By Kelly Dearmore
By Jim Schutze
By Rachel Watts
By Lauren Drewes Daniels
By Anna Merlan
By Lee Escobedo
By Alice Laussade
It seems now like a moment that never really existed, like a fantasy conjured by men and women who can only dream of such a time and place as Warner Bros. Records in the late 1960s and 1970s. Might as well have been forever ago, when Joni Mitchell and Jimi Hendrix and Randy Newman and Neil Young and Van Morrison and Rickie Lee Jones and Van Dyke Parks and Ry Cooder and even James Taylor walked through the same hallways to visit the record-label executives they loved as though they were family. It was such an ebullient place back then, artists and businessmen converging in what appeared to be a ski lodge dropped ass-backwards into the slopes of Burbank to make art. Hits? Not important. They would come later, maybe. If not, at least they could be proud of what they had done--their little vinyl monuments.
Perhaps that moment seems so far away because the record business no longer fosters artists, no longer celebrates its geniuses, no longer cares about craft. Nowadays, it is a multibillion-dollar business somehow on the verge of collapse, with multinationals swallowing labels like Moby Dick on a rampage. In Los Angeles, the panic is almost palpable as label employees worry about car payments, rent, tomorrow's groceries; whispers of layoffs soon enough become screams, while millionaires and their accountants wielding axes walk through hallways looking for the next dozen servants to fire. And if you don't think this affects you, faithful music fan, guess again: Your favorite band may well be without a home tomorrow, forced to walk the streets in hopes that there's some other schmuck out there willing to give them money to make a little music.
Maybe those artists will wind up at the stoop of Lenny Waronker, one of the co-heads at DreamWorks Records. For 30 years, Waronker went to work each day at Warner Bros. Records and became rich believing there was no such thing as a hit record, only a good record--and hot damn if ever the twain shall meet. Waronker began as a junior A&R exec at the label in 1966 and eventually became its president, signing and/or producing no less than a roster that includes Randy Newman, Rickie Lee Jones, Elvis Costello, R.E.M., James Taylor, Ry Cooder, Gordon Lightfoot, and Eric Clapton. To name but a very few. His name is not familiar to record buyers who don't read the fine print, but that is only because he has stood out of the way, in the shadows--over an artist's shoulder, but never in front of the microphone. As such, he has become something of a mythic figure in the industry--the rare record-label boss spoken of with reverence instead of mistrust or disdain.
"It's always about the artist's work," he says even now, sitting in a plush suite at the Mansion on Turtle Creek. "Always. And especially at Warner Bros. You know, ultimately there was this thing about making a Warner Bros. record. There was this kind of record we made--eclectic records, records that went all over the place. There was this sort of unspoken sphere that existed in the late '60s, early '70s. It was really a form of rebellion. It became so indulgent. Being a part of that was just a fantastic thing. You go in the studio, and the idea was not about the hit. The idea was how do you scare the shit out of them or turn on your peers. How do you get Brian Wilson to pay attention? The hit was too far-fetched, too hard. The easier, more fun, challenging part was, 'Let's do something that's real, that really is meaningful.'"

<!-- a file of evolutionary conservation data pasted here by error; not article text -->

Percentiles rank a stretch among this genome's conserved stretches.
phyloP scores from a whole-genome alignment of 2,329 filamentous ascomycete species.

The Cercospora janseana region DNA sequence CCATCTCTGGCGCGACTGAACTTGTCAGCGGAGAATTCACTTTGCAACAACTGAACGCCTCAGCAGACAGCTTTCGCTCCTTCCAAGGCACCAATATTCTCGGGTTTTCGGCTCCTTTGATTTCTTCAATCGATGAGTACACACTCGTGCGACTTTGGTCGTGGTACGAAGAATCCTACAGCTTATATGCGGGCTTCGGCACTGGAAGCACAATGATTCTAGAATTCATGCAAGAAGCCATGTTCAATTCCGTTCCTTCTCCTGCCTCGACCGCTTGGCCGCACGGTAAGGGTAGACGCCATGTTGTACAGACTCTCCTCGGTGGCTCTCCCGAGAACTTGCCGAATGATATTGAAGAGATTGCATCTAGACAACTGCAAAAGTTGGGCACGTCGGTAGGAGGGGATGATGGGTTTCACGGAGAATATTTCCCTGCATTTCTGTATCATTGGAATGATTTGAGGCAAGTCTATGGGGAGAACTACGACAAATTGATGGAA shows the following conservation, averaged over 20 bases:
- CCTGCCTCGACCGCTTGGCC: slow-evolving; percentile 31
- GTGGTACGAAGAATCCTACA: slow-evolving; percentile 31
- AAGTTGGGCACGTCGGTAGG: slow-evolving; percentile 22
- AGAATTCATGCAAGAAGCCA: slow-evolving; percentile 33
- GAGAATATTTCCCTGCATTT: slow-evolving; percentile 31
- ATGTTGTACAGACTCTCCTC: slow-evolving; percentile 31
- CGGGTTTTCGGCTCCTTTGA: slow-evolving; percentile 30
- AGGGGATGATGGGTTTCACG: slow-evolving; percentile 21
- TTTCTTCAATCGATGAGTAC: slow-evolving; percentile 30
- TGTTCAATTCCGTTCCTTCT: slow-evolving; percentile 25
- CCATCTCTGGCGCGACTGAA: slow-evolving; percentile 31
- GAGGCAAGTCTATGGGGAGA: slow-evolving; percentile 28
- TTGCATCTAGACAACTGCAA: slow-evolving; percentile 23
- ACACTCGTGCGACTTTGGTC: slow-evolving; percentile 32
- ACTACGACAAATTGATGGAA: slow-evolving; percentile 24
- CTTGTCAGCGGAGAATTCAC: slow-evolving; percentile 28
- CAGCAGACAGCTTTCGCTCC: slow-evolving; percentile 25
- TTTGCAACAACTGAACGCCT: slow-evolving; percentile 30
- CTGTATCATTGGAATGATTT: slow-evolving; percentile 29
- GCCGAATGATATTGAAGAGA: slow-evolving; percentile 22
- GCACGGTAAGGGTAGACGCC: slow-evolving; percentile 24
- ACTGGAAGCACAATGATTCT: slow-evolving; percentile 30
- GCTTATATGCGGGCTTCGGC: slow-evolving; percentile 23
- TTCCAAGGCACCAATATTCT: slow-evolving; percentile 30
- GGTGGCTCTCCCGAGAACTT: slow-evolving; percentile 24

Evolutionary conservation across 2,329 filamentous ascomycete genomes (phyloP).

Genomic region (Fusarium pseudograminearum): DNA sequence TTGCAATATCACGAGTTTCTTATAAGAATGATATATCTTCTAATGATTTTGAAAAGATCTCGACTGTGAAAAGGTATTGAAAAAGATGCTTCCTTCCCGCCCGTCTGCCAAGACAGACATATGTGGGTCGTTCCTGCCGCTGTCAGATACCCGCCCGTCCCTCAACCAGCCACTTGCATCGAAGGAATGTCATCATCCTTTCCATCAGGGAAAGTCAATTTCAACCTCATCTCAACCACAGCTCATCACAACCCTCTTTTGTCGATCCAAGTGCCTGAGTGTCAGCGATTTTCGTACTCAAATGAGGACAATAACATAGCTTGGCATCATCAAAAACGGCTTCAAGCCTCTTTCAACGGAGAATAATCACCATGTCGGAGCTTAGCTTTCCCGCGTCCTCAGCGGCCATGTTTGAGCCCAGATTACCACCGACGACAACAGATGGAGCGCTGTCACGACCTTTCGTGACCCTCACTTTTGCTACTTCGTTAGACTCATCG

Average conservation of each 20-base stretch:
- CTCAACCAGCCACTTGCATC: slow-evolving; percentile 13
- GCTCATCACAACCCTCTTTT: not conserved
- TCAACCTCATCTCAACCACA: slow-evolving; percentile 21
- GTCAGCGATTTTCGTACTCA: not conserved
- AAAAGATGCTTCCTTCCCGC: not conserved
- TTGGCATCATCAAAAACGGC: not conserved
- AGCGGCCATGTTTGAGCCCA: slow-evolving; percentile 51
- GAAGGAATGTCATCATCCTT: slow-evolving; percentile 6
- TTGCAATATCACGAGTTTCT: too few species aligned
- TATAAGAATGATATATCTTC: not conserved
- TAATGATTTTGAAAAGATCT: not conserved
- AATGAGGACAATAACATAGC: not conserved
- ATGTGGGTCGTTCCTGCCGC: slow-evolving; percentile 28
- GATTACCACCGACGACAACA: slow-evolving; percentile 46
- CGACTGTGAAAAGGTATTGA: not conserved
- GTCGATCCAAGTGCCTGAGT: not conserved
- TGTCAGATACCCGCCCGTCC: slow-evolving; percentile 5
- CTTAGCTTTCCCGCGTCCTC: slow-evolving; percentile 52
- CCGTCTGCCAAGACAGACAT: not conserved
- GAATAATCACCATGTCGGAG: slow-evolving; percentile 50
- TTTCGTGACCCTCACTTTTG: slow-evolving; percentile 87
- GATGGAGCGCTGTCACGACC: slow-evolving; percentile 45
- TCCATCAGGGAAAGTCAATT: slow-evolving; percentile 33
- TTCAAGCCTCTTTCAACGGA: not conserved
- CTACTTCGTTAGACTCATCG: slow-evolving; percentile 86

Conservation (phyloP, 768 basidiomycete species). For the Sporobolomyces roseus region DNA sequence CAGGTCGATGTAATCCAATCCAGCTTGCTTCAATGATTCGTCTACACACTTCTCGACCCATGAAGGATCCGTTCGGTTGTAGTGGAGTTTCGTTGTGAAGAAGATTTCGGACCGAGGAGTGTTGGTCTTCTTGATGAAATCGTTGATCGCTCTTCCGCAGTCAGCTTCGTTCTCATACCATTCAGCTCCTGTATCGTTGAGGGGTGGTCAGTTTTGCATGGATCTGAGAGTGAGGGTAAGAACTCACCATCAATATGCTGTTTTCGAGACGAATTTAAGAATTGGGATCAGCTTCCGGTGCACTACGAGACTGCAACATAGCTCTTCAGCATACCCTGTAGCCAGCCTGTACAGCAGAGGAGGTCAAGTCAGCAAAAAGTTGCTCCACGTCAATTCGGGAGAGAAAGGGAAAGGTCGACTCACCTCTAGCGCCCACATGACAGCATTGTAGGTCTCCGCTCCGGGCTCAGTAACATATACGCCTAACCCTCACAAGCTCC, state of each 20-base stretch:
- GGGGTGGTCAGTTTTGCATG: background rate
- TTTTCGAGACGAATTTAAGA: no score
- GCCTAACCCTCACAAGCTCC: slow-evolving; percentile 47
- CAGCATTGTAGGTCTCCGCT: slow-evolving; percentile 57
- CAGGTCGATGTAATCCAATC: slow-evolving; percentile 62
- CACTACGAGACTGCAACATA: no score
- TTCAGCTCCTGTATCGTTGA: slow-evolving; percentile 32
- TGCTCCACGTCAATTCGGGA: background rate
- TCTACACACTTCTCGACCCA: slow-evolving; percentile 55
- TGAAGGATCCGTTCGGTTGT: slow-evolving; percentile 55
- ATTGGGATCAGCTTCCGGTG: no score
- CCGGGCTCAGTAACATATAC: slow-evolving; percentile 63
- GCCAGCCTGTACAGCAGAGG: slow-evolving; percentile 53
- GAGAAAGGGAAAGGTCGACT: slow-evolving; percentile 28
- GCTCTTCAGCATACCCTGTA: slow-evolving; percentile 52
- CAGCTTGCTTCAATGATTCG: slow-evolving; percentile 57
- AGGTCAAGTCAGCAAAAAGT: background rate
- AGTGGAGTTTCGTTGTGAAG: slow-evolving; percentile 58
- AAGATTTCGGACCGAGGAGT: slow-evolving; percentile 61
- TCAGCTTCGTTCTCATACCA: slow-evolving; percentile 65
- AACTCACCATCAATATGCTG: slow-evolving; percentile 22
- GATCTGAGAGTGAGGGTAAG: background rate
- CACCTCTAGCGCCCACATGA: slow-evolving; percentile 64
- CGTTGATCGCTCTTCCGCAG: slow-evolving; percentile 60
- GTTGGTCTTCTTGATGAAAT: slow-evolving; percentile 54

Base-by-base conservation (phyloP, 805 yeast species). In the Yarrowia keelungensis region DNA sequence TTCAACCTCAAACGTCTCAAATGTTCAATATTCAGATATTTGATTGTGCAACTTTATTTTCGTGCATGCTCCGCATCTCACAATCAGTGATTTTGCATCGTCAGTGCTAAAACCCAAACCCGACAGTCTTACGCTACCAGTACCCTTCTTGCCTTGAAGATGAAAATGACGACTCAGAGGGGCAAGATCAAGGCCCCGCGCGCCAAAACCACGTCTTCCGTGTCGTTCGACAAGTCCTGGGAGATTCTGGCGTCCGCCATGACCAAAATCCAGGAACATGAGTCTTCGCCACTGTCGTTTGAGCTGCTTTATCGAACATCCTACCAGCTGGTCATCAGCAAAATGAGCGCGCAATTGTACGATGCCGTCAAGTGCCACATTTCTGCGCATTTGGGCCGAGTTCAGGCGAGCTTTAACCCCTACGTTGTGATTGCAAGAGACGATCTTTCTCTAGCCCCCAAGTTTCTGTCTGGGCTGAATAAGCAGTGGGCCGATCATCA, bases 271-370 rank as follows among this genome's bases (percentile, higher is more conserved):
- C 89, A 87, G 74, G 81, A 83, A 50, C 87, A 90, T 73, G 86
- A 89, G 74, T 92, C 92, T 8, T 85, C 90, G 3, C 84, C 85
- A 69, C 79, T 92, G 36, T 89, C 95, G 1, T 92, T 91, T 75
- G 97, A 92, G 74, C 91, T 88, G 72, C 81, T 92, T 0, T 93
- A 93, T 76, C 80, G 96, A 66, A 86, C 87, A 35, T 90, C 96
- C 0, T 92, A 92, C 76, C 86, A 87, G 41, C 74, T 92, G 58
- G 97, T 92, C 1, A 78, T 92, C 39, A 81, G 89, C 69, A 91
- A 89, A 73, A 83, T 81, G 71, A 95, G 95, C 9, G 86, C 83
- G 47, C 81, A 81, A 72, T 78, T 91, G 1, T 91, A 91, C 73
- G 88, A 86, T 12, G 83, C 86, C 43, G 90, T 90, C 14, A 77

Yet despite his success at Warners, Waronker up and left his longtime home in 1995, following out the door his old friend and mentor Mo Ostin, the man who was instrumental behind the signings of Jimi Hendrix, Paul Simon, Madonna, and Green Day, among so many others. Waronker, Ostin, and Mo's son Michael left when Time Warner, the label's parent company, decided they wanted to run the show. Paradise was being overrun by the savages. It was time for them to go.
In October of that year, the three resurfaced as the co-heads of DreamWorks Records, the label formed by Steven Spielberg, David Geffen, and former Disney boss Jeffrey Katzenberg as the music arm of their multimedia monster, which also includes a movie studio and a television production company. They claimed that DreamWorks Records would be a label "that was about quality," Waronker said at the time, "not totally profit-driven." In other words, it would be to the 1990s what their beloved Warner Bros. Records was to the 1960 and '70s. Three years later, Waronker and the Ostins have made good on their word. For better or worse.
DreamWorks has had only two albums go platinum: George Michael's vilified 1996 album Older and the original cast recording of the inexplicable Broadway hit Rent. The only other record to sell more than 500,000 copies is Chris Rock's rant Bring the Pain. No, sir--this is not a label driven by profit at all. And if it is, well, there's gonna be some trouble. Ask Randy Travis, a onetime country superstar whose 1998 DreamWorks debut You & You Alone hasn't sold enough to justify the label's first foray into country--perhaps because the record's about as stiff as Randy's starched Wranglers. (Same goes for the just-released debut by Trisha Yearwood clone Linda Davis, whose "brand-new" I'm Yours features seven previously released songs and one from the The Prince of Egypt Nashville album, one of three soundtracks DreamWorks has released in conjunction with the animated film about Moses.)